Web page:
Keylining with Yeoman’s Plow
At Boulder Mountain Guest ranch
In spring of 2017, Boulder Mountain Guest ranch will begin their Keyline project over the 170 acres. Our mission is to restore desert grasslands, help water flow where it needs to go and healthy soil to grow.
What is Keylining?
A founding concept in permaculture design, P.A. Yeoman’s Keyline is a technique for maximizing beneficial use of water resources of a piece of land. The Keyline refers to a specific topographic feature linked to water flow. Beyond that however, Keyline can be seen as a collection of design principles, techniques and systems for development and reconstruction of rural and urban landscapes. Keyline designs includes irrigation dams equipped with through-the-wall lock pipe systems to gravity feed irrigation, stock water, and yard water. Graded earth channels may be interlinked to broaden the catchment areas of high dams, conserve the height of water, and transfer rainfall runoff into the most efficient high dam sites. Roads follow both ridge lines and water channels to provide easier movement across the land. Keyline also includes concepts for rapid soil fertility enhancement, including compost tea injection.
Why Keylining with Yeoman’s plow is so good?
This low impact plow design along with mindful, holistic Keyline technique, customizes a land-sculpting treatment for each individual geo-topographical environmental system. It uses the form and shape of the land to determine the layout and position of farm dams, irrigation areas, roads, fences, farm buildings and tree lines. Today, Keyline topographical concepts are often taught in university town planning courses.
Keyline is an agricultural system in which great emphasis is placed on processes designed to increase substantially the fertility of soils. Emphasis is placed on the creation of a soil environment that rapidly accelerates soil biological activity, thus vastly increasing the total organic matter content within the soil.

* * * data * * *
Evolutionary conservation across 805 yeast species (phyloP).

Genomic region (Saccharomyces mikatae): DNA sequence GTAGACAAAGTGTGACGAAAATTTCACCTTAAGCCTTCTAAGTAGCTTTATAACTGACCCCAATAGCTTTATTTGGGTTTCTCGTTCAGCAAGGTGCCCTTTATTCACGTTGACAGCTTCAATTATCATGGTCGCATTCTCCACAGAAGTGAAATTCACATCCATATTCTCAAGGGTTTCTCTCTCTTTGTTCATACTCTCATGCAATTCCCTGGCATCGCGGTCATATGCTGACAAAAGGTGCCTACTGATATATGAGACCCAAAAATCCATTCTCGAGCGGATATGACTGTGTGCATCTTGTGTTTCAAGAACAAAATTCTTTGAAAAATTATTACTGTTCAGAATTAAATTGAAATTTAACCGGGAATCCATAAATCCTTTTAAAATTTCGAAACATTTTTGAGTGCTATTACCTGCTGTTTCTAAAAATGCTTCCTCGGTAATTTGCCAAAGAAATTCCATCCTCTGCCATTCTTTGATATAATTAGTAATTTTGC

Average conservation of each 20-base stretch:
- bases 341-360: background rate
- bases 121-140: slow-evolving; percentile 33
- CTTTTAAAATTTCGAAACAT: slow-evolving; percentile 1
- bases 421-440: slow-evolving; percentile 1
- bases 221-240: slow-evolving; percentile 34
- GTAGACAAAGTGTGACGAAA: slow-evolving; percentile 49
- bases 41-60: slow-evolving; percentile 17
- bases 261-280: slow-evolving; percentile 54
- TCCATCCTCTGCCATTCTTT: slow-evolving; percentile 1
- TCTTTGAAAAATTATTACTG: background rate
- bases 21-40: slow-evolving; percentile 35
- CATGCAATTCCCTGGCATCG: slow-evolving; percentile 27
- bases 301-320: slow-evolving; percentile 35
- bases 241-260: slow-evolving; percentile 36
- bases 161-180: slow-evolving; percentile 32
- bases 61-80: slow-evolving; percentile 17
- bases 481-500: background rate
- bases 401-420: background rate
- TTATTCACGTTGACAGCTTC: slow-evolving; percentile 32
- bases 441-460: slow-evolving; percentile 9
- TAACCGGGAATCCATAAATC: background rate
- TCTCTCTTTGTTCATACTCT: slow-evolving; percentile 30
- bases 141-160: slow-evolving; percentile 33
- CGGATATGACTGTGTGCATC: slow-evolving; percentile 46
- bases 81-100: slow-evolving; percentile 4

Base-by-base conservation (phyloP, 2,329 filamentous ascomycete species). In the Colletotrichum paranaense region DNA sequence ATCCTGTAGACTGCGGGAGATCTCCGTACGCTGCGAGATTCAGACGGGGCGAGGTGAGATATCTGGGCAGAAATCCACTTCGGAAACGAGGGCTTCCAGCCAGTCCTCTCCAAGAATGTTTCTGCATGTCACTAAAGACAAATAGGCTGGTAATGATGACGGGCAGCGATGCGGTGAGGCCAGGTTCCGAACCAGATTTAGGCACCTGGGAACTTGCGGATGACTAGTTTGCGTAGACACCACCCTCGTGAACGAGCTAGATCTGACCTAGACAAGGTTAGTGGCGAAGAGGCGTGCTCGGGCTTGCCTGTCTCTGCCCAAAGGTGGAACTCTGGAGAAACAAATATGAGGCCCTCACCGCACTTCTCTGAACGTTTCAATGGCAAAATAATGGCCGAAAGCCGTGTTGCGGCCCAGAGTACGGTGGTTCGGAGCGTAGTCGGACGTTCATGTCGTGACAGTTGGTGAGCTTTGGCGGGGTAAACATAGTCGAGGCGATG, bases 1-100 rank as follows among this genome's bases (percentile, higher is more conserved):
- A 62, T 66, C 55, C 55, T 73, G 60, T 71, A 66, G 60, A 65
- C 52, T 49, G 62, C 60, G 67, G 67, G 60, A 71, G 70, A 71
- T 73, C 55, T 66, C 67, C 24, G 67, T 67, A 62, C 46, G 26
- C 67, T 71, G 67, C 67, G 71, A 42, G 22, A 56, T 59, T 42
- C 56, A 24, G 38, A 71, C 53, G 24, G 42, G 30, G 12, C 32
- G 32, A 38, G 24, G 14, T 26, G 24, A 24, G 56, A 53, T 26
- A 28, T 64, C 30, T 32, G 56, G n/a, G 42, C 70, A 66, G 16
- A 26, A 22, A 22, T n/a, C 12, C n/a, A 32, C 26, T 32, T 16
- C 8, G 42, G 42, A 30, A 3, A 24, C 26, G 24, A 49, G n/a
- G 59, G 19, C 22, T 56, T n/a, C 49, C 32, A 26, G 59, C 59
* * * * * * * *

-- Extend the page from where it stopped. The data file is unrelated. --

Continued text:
Keyline Scale of Permanence
P.A. Yeoman developed this scale in the 1930s along with Keyline design to ensure appropriate development and installation of projects, originally calling it “The Keyline scale of the relative permanence of things agricultural”. Since then, it has gained traction among ecological land management specialists as a tool for navigating the complex decision making processes inherent in designing farms and landscapes that work with ecosystem dynamics instead of against them. The Keyline Scale of Permanence’s hierarchy organizes landscape features according to their relative permanence. It also illustrates how fundamental each feature is to creating the conditions necessary for life (from greatest to least, though all are necessary) and, to a certain extent, how the features interact. For instance, water supply is determined by climate and land shape whereas fences can only be sited after the locations of permanent buildings and trees has been determined. The scale is as follows:
By designing a system progressively with this hierarchy, the longest-lasting elements are placed first and the more ephemeral ones, which are easier to move around, come later. This mirrors the permaculture principle of working from patterns to details. By rooting our decision making in the Keyline Scale of Permanence, we ensure our designs use resources efficiently and work with the natural patterns in resource flows as much as possible. Rather than trying to alter permanent aspects of a piece of property, it steers us to the more accessible leverage points. Essentially, it helps us mimic stable ecosystems that have developed by supporting positive associations between the living things within them. Striking this balance underpins permanence and stability in the natural world and in our designs.
-From Permaculture Artisans Co.